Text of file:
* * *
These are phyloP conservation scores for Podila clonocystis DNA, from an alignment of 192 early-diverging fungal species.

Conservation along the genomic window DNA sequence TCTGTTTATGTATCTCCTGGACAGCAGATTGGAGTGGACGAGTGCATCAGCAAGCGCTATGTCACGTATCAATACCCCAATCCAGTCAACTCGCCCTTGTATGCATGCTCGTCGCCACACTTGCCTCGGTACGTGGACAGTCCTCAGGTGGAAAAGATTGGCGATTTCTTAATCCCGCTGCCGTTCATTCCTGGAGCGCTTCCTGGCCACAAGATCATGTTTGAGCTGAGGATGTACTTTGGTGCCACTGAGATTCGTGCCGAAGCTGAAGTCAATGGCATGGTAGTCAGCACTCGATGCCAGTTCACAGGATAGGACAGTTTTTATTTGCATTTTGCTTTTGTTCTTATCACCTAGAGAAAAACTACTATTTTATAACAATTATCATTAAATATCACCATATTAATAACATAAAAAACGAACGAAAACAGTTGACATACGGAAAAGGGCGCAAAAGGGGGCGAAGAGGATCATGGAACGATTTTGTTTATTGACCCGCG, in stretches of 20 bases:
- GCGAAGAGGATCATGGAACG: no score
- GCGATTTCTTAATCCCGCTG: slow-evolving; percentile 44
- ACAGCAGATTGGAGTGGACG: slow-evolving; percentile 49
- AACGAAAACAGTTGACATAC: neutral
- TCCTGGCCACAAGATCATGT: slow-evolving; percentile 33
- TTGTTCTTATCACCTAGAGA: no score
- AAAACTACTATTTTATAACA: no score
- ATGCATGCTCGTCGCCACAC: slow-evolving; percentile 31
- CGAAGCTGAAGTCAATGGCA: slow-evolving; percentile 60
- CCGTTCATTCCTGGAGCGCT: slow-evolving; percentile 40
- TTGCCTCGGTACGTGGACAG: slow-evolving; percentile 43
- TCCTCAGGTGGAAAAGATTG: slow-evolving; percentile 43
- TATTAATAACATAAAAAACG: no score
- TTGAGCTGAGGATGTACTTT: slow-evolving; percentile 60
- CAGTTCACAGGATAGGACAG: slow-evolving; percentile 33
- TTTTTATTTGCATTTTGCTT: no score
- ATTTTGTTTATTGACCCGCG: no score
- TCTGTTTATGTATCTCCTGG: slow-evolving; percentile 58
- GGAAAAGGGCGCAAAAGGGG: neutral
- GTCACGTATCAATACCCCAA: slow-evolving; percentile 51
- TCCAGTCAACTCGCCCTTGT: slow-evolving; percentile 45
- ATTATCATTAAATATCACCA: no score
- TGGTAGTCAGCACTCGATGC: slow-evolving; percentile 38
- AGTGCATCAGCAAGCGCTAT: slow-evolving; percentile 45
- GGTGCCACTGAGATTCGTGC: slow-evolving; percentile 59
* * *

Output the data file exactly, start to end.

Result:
These are phyloP conservation scores for Podila clonocystis DNA, from an alignment of 192 early-diverging fungal species.

Conservation along the genomic window DNA sequence TCTGTTTATGTATCTCCTGGACAGCAGATTGGAGTGGACGAGTGCATCAGCAAGCGCTATGTCACGTATCAATACCCCAATCCAGTCAACTCGCCCTTGTATGCATGCTCGTCGCCACACTTGCCTCGGTACGTGGACAGTCCTCAGGTGGAAAAGATTGGCGATTTCTTAATCCCGCTGCCGTTCATTCCTGGAGCGCTTCCTGGCCACAAGATCATGTTTGAGCTGAGGATGTACTTTGGTGCCACTGAGATTCGTGCCGAAGCTGAAGTCAATGGCATGGTAGTCAGCACTCGATGCCAGTTCACAGGATAGGACAGTTTTTATTTGCATTTTGCTTTTGTTCTTATCACCTAGAGAAAAACTACTATTTTATAACAATTATCATTAAATATCACCATATTAATAACATAAAAAACGAACGAAAACAGTTGACATACGGAAAAGGGCGCAAAAGGGGGCGAAGAGGATCATGGAACGATTTTGTTTATTGACCCGCG, in stretches of 20 bases:
- GCGAAGAGGATCATGGAACG: no score
- GCGATTTCTTAATCCCGCTG: slow-evolving; percentile 44
- ACAGCAGATTGGAGTGGACG: slow-evolving; percentile 49
- AACGAAAACAGTTGACATAC: neutral
- TCCTGGCCACAAGATCATGT: slow-evolving; percentile 33
- TTGTTCTTATCACCTAGAGA: no score
- AAAACTACTATTTTATAACA: no score
- ATGCATGCTCGTCGCCACAC: slow-evolving; percentile 31
- CGAAGCTGAAGTCAATGGCA: slow-evolving; percentile 60
- CCGTTCATTCCTGGAGCGCT: slow-evolving; percentile 40
- TTGCCTCGGTACGTGGACAG: slow-evolving; percentile 43
- TCCTCAGGTGGAAAAGATTG: slow-evolving; percentile 43
- TATTAATAACATAAAAAACG: no score
- TTGAGCTGAGGATGTACTTT: slow-evolving; percentile 60
- CAGTTCACAGGATAGGACAG: slow-evolving; percentile 33
- TTTTTATTTGCATTTTGCTT: no score
- ATTTTGTTTATTGACCCGCG: no score
- TCTGTTTATGTATCTCCTGG: slow-evolving; percentile 58
- GGAAAAGGGCGCAAAAGGGG: neutral
- GTCACGTATCAATACCCCAA: slow-evolving; percentile 51
- TCCAGTCAACTCGCCCTTGT: slow-evolving; percentile 45
- ATTATCATTAAATATCACCA: no score
- TGGTAGTCAGCACTCGATGC: slow-evolving; percentile 38
- AGTGCATCAGCAAGCGCTAT: slow-evolving; percentile 45
- GGTGCCACTGAGATTCGTGC: slow-evolving; percentile 59